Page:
Chronic CT features in PE patients with co-existing DVT

Link to article at PubMed

Am J Emerg Med. 2021 Mar 14;46:126-131. doi: 10.1016/j.ajem.2021.03.031. Online ahead of print.

ABSTRACT

OBJECTIVE: Clinical features may be different in patients with PE without co-existing DVT compared to those with PE with co-existing DVT. This prospective study aims to investigate the different clinical features between patients with isolated pulmonary embolism (PE) and those with PE associated with deep venous thrombosis.

METHOD: This is a prospective study conducted in 107 consecutive patients diagnosed with acute PE in the emergency department or other departments of Kırıkkale University Hospital. The diagnosis of PE was confirmed by computed tomography pulmonary angiography (CTPA), which was ordered on the basis of symptoms and findings. Bilateral lower extremity compression ultrasound with standard 7.5 MHz linear array probe was applied to all patients. According to compression ultrasound results, the patients were divided into two classes as with and without deep venous thrombosis. Embolism in the main or lobar pulmonary arteries were classified as central, and those found only in segmental or subsegmental arteries were classified as peripheral. Laboratory parameters and Oxygen saturation were assessed on admission.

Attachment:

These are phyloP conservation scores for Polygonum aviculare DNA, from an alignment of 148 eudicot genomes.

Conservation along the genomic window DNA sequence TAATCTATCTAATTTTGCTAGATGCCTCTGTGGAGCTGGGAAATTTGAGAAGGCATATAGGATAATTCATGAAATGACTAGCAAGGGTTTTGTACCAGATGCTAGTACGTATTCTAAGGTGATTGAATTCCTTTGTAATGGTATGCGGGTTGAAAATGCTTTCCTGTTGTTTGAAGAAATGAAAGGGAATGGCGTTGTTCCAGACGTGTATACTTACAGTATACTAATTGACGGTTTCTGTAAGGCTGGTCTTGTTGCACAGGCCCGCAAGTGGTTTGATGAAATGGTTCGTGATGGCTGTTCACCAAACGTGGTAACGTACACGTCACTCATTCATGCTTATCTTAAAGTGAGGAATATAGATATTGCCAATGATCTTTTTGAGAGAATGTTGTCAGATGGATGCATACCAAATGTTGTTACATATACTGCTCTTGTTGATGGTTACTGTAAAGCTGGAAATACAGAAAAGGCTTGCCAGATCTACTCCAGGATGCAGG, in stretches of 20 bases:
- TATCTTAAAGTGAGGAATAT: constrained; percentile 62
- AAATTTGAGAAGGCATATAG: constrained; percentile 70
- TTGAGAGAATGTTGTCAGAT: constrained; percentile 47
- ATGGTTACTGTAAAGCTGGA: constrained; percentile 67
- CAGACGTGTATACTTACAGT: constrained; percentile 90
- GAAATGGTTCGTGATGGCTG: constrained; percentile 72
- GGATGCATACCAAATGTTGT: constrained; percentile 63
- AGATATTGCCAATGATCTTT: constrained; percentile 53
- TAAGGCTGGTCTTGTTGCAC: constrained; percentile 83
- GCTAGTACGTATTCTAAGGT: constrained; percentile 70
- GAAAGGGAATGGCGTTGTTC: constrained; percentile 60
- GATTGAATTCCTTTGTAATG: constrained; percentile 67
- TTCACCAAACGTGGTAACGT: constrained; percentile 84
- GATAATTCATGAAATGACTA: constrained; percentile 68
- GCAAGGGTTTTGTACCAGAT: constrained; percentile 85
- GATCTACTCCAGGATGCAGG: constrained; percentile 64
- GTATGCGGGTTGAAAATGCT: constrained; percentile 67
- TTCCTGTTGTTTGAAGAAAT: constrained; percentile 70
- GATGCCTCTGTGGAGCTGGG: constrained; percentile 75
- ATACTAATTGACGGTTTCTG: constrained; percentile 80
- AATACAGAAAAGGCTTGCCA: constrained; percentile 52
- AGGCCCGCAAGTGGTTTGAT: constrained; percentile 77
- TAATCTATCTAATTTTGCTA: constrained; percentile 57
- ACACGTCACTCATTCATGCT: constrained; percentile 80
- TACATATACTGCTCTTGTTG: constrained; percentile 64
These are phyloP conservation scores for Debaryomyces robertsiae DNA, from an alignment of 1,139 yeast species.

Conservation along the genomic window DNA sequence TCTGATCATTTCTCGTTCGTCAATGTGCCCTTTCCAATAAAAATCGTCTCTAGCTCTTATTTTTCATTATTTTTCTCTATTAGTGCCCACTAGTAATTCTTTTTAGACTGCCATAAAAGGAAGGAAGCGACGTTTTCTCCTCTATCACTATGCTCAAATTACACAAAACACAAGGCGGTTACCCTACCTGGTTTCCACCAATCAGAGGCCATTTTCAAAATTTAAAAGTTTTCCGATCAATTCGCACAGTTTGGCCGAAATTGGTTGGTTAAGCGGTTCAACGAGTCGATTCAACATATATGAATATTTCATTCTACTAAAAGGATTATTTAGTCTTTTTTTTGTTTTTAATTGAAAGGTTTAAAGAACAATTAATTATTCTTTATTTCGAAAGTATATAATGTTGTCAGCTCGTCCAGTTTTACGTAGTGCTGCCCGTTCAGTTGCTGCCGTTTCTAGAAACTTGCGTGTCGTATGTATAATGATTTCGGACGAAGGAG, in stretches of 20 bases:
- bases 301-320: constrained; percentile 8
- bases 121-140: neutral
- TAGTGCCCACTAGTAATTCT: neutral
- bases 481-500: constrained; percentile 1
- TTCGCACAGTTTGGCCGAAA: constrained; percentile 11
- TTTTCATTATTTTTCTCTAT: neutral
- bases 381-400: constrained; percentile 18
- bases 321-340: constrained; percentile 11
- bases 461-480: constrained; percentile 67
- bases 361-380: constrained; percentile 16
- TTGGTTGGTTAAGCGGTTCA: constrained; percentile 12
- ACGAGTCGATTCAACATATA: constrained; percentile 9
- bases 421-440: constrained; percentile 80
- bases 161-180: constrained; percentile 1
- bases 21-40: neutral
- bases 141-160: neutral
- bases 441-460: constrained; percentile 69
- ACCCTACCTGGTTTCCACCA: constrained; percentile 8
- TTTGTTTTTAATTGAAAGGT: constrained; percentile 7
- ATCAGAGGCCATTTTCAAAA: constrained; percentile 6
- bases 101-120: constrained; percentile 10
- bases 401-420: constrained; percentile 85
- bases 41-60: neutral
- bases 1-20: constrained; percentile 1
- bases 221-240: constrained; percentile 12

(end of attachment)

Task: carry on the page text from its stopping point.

RESULTS: 67 of 107 (62.6%) patients with PE were isolated pulmonary embolism, and 40 (37.4%) were PE + DVT. Patients with PE with co-existing DVT have wider pulmonary artery, higher d-dimer and pro BNP level, and lower saturation than those with isolated pulmonary embolism. Central pulmonary embolism is more common in patients with deep vein thrombus than those without it. (87.5% (35/40) vs 32.8% (22/67),p = 0.001). 38.6% of central pulmonary embolism occur without deep vein thrombosis of the lower extremities. Patients with PE with co-existing DVT have 42.5% mosaic perfusion pattern,70% chronic infarct appearance such as linear band, pleural nodüle, %15.0 thickened, small arteries and, %12.5 shrunken complete artery occlusion, suggesting the chronic background.

CONCLUSION: PE patients with co-existing DVT are clinically more serious than those who do not have a DVT. An acute picture may be present in the chronic background in a significant proportion of patients with PE with co-existing DVT. In the presence of deep vein thrombosis, pulmonary embolism is usually central, but more than one-third of central pulmonary emboli occur without lower extremity deep vein thrombosis.

PMID:33744749 | DOI:10.1016/j.ajem.2021.03.031

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